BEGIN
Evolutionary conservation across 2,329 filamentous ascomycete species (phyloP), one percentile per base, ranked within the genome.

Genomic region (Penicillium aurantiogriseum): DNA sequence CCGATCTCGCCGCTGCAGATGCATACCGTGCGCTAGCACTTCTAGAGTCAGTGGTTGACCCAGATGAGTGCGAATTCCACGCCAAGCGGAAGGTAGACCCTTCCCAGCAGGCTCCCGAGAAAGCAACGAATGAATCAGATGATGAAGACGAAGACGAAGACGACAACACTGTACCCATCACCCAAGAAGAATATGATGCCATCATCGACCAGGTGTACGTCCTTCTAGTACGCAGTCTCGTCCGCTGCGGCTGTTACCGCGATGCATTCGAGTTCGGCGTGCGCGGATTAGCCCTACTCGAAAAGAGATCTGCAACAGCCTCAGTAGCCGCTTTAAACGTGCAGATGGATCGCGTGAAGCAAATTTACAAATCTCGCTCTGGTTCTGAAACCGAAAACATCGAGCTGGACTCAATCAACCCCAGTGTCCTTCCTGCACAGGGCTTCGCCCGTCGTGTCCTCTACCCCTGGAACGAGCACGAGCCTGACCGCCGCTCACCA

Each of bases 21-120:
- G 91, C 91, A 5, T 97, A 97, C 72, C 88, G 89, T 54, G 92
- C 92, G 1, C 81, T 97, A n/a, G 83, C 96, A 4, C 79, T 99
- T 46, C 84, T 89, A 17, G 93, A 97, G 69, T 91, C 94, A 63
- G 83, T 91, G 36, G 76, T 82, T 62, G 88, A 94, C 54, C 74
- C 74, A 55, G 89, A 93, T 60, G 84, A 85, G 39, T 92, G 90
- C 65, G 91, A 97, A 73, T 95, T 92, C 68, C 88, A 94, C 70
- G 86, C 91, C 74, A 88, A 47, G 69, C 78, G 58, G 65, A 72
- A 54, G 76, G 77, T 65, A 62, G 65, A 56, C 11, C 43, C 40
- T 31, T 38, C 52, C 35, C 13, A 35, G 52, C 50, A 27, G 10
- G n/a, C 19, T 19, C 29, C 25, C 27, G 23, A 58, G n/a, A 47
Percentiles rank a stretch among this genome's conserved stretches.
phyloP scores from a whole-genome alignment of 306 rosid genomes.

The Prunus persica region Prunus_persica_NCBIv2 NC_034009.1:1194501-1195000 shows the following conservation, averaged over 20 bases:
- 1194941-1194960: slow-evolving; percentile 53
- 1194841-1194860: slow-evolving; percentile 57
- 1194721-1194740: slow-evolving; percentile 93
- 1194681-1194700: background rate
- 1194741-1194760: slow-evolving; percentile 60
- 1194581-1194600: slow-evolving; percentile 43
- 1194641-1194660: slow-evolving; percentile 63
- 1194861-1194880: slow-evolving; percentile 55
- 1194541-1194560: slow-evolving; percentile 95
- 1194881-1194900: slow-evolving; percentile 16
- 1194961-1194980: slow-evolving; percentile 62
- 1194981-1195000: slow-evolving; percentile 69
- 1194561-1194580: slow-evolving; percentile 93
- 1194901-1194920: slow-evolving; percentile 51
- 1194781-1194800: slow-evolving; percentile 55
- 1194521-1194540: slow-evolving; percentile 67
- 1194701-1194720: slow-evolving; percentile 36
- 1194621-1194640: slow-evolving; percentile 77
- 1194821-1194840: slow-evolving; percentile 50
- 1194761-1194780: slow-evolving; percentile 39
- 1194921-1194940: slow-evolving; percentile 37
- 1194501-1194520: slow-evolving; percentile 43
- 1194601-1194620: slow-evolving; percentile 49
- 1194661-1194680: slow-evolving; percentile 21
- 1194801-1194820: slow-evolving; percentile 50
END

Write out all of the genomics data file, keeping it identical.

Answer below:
Evolutionary conservation across 2,329 filamentous ascomycete species (phyloP), one percentile per base, ranked within the genome.

Genomic region (Penicillium aurantiogriseum): DNA sequence CCGATCTCGCCGCTGCAGATGCATACCGTGCGCTAGCACTTCTAGAGTCAGTGGTTGACCCAGATGAGTGCGAATTCCACGCCAAGCGGAAGGTAGACCCTTCCCAGCAGGCTCCCGAGAAAGCAACGAATGAATCAGATGATGAAGACGAAGACGAAGACGACAACACTGTACCCATCACCCAAGAAGAATATGATGCCATCATCGACCAGGTGTACGTCCTTCTAGTACGCAGTCTCGTCCGCTGCGGCTGTTACCGCGATGCATTCGAGTTCGGCGTGCGCGGATTAGCCCTACTCGAAAAGAGATCTGCAACAGCCTCAGTAGCCGCTTTAAACGTGCAGATGGATCGCGTGAAGCAAATTTACAAATCTCGCTCTGGTTCTGAAACCGAAAACATCGAGCTGGACTCAATCAACCCCAGTGTCCTTCCTGCACAGGGCTTCGCCCGTCGTGTCCTCTACCCCTGGAACGAGCACGAGCCTGACCGCCGCTCACCA

Each of bases 21-120:
- G 91, C 91, A 5, T 97, A 97, C 72, C 88, G 89, T 54, G 92
- C 92, G 1, C 81, T 97, A n/a, G 83, C 96, A 4, C 79, T 99
- T 46, C 84, T 89, A 17, G 93, A 97, G 69, T 91, C 94, A 63
- G 83, T 91, G 36, G 76, T 82, T 62, G 88, A 94, C 54, C 74
- C 74, A 55, G 89, A 93, T 60, G 84, A 85, G 39, T 92, G 90
- C 65, G 91, A 97, A 73, T 95, T 92, C 68, C 88, A 94, C 70
- G 86, C 91, C 74, A 88, A 47, G 69, C 78, G 58, G 65, A 72
- A 54, G 76, G 77, T 65, A 62, G 65, A 56, C 11, C 43, C 40
- T 31, T 38, C 52, C 35, C 13, A 35, G 52, C 50, A 27, G 10
- G n/a, C 19, T 19, C 29, C 25, C 27, G 23, A 58, G n/a, A 47
Percentiles rank a stretch among this genome's conserved stretches.
phyloP scores from a whole-genome alignment of 306 rosid genomes.

The Prunus persica region Prunus_persica_NCBIv2 NC_034009.1:1194501-1195000 shows the following conservation, averaged over 20 bases:
- 1194941-1194960: slow-evolving; percentile 53
- 1194841-1194860: slow-evolving; percentile 57
- 1194721-1194740: slow-evolving; percentile 93
- 1194681-1194700: background rate
- 1194741-1194760: slow-evolving; percentile 60
- 1194581-1194600: slow-evolving; percentile 43
- 1194641-1194660: slow-evolving; percentile 63
- 1194861-1194880: slow-evolving; percentile 55
- 1194541-1194560: slow-evolving; percentile 95
- 1194881-1194900: slow-evolving; percentile 16
- 1194961-1194980: slow-evolving; percentile 62
- 1194981-1195000: slow-evolving; percentile 69
- 1194561-1194580: slow-evolving; percentile 93
- 1194901-1194920: slow-evolving; percentile 51
- 1194781-1194800: slow-evolving; percentile 55
- 1194521-1194540: slow-evolving; percentile 67
- 1194701-1194720: slow-evolving; percentile 36
- 1194621-1194640: slow-evolving; percentile 77
- 1194821-1194840: slow-evolving; percentile 50
- 1194761-1194780: slow-evolving; percentile 39
- 1194921-1194940: slow-evolving; percentile 37
- 1194501-1194520: slow-evolving; percentile 43
- 1194601-1194620: slow-evolving; percentile 49
- 1194661-1194680: slow-evolving; percentile 21
- 1194801-1194820: slow-evolving; percentile 50